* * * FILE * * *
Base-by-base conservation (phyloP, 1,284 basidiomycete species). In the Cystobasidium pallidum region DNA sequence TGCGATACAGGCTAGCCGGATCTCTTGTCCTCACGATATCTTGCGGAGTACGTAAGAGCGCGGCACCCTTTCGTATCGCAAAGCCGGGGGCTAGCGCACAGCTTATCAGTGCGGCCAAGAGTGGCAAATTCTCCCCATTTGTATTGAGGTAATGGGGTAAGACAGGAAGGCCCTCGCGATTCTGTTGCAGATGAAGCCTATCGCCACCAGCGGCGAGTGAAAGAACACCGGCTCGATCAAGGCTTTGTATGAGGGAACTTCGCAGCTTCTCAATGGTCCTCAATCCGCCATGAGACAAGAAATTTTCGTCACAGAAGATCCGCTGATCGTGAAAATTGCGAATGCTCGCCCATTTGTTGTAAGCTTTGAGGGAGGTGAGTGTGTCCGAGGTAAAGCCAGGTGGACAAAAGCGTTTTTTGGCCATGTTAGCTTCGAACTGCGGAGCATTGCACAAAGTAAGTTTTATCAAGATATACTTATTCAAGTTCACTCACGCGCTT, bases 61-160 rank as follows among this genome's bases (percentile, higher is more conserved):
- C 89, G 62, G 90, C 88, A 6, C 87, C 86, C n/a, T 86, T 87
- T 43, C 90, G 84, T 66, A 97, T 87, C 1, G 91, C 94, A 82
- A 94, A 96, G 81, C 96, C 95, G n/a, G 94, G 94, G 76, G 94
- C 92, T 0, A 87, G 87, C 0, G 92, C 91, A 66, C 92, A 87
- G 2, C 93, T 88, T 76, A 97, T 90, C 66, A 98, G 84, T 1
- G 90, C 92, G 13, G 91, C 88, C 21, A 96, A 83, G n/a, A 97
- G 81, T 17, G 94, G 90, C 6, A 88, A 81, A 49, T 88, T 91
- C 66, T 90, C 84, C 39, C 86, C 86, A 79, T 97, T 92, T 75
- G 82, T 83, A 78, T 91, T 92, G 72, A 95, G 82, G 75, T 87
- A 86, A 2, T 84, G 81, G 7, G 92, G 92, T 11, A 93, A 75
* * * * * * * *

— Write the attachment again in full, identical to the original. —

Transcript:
Base-by-base conservation (phyloP, 1,284 basidiomycete species). In the Cystobasidium pallidum region DNA sequence TGCGATACAGGCTAGCCGGATCTCTTGTCCTCACGATATCTTGCGGAGTACGTAAGAGCGCGGCACCCTTTCGTATCGCAAAGCCGGGGGCTAGCGCACAGCTTATCAGTGCGGCCAAGAGTGGCAAATTCTCCCCATTTGTATTGAGGTAATGGGGTAAGACAGGAAGGCCCTCGCGATTCTGTTGCAGATGAAGCCTATCGCCACCAGCGGCGAGTGAAAGAACACCGGCTCGATCAAGGCTTTGTATGAGGGAACTTCGCAGCTTCTCAATGGTCCTCAATCCGCCATGAGACAAGAAATTTTCGTCACAGAAGATCCGCTGATCGTGAAAATTGCGAATGCTCGCCCATTTGTTGTAAGCTTTGAGGGAGGTGAGTGTGTCCGAGGTAAAGCCAGGTGGACAAAAGCGTTTTTTGGCCATGTTAGCTTCGAACTGCGGAGCATTGCACAAAGTAAGTTTTATCAAGATATACTTATTCAAGTTCACTCACGCGCTT, bases 61-160 rank as follows among this genome's bases (percentile, higher is more conserved):
- C 89, G 62, G 90, C 88, A 6, C 87, C 86, C n/a, T 86, T 87
- T 43, C 90, G 84, T 66, A 97, T 87, C 1, G 91, C 94, A 82
- A 94, A 96, G 81, C 96, C 95, G n/a, G 94, G 94, G 76, G 94
- C 92, T 0, A 87, G 87, C 0, G 92, C 91, A 66, C 92, A 87
- G 2, C 93, T 88, T 76, A 97, T 90, C 66, A 98, G 84, T 1
- G 90, C 92, G 13, G 91, C 88, C 21, A 96, A 83, G n/a, A 97
- G 81, T 17, G 94, G 90, C 6, A 88, A 81, A 49, T 88, T 91
- C 66, T 90, C 84, C 39, C 86, C 86, A 79, T 97, T 92, T 75
- G 82, T 83, A 78, T 91, T 92, G 72, A 95, G 82, G 75, T 87
- A 86, A 2, T 84, G 81, G 7, G 92, G 92, T 11, A 93, A 75